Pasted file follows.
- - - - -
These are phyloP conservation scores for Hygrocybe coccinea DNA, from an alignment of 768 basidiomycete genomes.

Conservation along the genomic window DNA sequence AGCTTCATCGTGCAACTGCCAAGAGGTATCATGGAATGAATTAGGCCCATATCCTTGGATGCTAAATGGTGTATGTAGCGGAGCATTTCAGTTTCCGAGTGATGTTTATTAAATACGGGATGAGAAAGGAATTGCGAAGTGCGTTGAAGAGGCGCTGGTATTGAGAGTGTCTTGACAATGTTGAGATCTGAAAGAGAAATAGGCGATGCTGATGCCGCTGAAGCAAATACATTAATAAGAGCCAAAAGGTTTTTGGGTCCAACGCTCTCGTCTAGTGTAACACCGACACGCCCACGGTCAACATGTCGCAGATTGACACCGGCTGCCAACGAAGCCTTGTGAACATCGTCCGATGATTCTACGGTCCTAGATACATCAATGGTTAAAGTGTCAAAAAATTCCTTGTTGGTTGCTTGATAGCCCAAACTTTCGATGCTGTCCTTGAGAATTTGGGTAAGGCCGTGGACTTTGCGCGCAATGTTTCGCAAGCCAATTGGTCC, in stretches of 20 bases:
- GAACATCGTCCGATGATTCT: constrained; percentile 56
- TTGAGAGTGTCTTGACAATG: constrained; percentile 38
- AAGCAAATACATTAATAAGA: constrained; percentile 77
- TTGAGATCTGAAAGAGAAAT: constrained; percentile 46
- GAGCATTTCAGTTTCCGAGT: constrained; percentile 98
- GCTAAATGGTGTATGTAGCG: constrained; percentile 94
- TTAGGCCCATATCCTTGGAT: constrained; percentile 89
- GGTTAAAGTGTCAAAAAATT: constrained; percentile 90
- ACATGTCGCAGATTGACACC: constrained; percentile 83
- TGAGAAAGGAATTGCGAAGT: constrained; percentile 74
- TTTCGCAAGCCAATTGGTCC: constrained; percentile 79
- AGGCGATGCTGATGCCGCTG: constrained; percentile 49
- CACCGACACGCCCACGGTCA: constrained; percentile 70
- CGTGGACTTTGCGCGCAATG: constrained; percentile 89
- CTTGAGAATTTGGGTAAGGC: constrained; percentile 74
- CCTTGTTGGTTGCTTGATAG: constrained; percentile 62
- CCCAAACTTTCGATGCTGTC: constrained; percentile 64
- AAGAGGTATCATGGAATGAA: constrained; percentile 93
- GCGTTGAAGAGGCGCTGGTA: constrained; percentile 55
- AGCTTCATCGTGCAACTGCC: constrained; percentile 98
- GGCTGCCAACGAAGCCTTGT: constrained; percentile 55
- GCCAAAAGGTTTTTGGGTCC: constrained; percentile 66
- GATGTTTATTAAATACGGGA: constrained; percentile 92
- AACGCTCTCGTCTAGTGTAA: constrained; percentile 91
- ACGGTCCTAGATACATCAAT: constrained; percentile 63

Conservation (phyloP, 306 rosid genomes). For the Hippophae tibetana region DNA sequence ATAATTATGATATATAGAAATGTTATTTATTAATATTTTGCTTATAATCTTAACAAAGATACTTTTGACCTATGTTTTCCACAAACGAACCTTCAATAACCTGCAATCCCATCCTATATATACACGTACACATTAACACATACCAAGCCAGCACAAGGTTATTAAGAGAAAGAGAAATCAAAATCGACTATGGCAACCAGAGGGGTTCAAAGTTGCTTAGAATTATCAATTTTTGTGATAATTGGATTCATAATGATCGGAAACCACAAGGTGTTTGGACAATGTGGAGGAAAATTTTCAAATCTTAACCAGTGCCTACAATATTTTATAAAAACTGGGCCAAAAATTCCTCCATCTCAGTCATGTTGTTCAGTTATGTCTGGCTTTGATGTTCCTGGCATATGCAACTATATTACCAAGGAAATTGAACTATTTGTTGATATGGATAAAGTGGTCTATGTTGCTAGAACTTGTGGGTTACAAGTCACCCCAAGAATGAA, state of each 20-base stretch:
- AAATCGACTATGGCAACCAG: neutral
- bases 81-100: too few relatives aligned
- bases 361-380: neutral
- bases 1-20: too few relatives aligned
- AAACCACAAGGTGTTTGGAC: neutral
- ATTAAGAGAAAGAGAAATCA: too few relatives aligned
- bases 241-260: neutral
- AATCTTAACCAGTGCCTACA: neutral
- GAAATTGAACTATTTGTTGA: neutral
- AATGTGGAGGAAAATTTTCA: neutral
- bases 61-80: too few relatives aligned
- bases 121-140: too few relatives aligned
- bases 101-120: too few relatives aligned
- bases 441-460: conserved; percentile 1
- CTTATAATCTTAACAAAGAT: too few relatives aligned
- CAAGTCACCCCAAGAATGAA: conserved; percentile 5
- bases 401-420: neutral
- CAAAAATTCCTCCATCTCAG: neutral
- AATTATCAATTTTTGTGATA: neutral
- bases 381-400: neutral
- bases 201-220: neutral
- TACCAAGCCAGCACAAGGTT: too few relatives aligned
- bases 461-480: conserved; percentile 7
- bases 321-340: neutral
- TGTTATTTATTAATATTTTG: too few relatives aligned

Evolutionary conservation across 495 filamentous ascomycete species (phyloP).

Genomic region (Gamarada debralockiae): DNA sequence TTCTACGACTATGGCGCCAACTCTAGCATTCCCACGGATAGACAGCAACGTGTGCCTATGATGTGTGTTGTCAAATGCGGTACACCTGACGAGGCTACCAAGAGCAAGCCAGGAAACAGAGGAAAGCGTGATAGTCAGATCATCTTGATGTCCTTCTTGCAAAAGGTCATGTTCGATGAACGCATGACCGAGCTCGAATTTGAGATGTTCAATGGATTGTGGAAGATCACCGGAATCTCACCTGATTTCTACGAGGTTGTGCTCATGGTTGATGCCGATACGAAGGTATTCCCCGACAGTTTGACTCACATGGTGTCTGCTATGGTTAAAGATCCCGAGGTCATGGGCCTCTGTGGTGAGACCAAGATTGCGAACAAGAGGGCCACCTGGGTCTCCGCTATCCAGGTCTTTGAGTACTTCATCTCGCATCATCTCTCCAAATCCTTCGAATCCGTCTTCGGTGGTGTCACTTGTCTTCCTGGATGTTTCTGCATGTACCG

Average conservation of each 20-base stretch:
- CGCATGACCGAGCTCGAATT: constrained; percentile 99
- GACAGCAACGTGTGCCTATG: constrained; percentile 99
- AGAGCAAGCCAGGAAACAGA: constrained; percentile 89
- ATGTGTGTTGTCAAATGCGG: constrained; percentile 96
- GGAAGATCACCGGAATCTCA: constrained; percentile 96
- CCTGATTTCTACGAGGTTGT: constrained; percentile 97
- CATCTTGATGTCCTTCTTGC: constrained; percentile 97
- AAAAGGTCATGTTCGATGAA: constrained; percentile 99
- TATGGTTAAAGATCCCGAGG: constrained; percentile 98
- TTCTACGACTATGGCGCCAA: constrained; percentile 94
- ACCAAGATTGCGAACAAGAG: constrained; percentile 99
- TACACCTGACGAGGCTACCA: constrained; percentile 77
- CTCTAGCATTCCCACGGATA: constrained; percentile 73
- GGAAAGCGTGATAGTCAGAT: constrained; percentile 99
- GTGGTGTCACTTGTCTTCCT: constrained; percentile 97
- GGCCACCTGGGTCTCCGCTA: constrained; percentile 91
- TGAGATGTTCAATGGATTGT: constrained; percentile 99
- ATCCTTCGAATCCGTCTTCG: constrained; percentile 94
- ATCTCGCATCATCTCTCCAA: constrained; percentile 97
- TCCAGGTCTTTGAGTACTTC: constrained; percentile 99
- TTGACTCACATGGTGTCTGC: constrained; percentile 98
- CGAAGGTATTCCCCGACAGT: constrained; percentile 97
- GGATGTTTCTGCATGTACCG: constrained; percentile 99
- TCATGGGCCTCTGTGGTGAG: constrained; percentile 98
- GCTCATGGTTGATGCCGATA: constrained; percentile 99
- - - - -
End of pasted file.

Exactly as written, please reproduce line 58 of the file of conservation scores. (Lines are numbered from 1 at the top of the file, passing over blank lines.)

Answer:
- GACAGCAACGTGTGCCTATG: constrained; percentile 99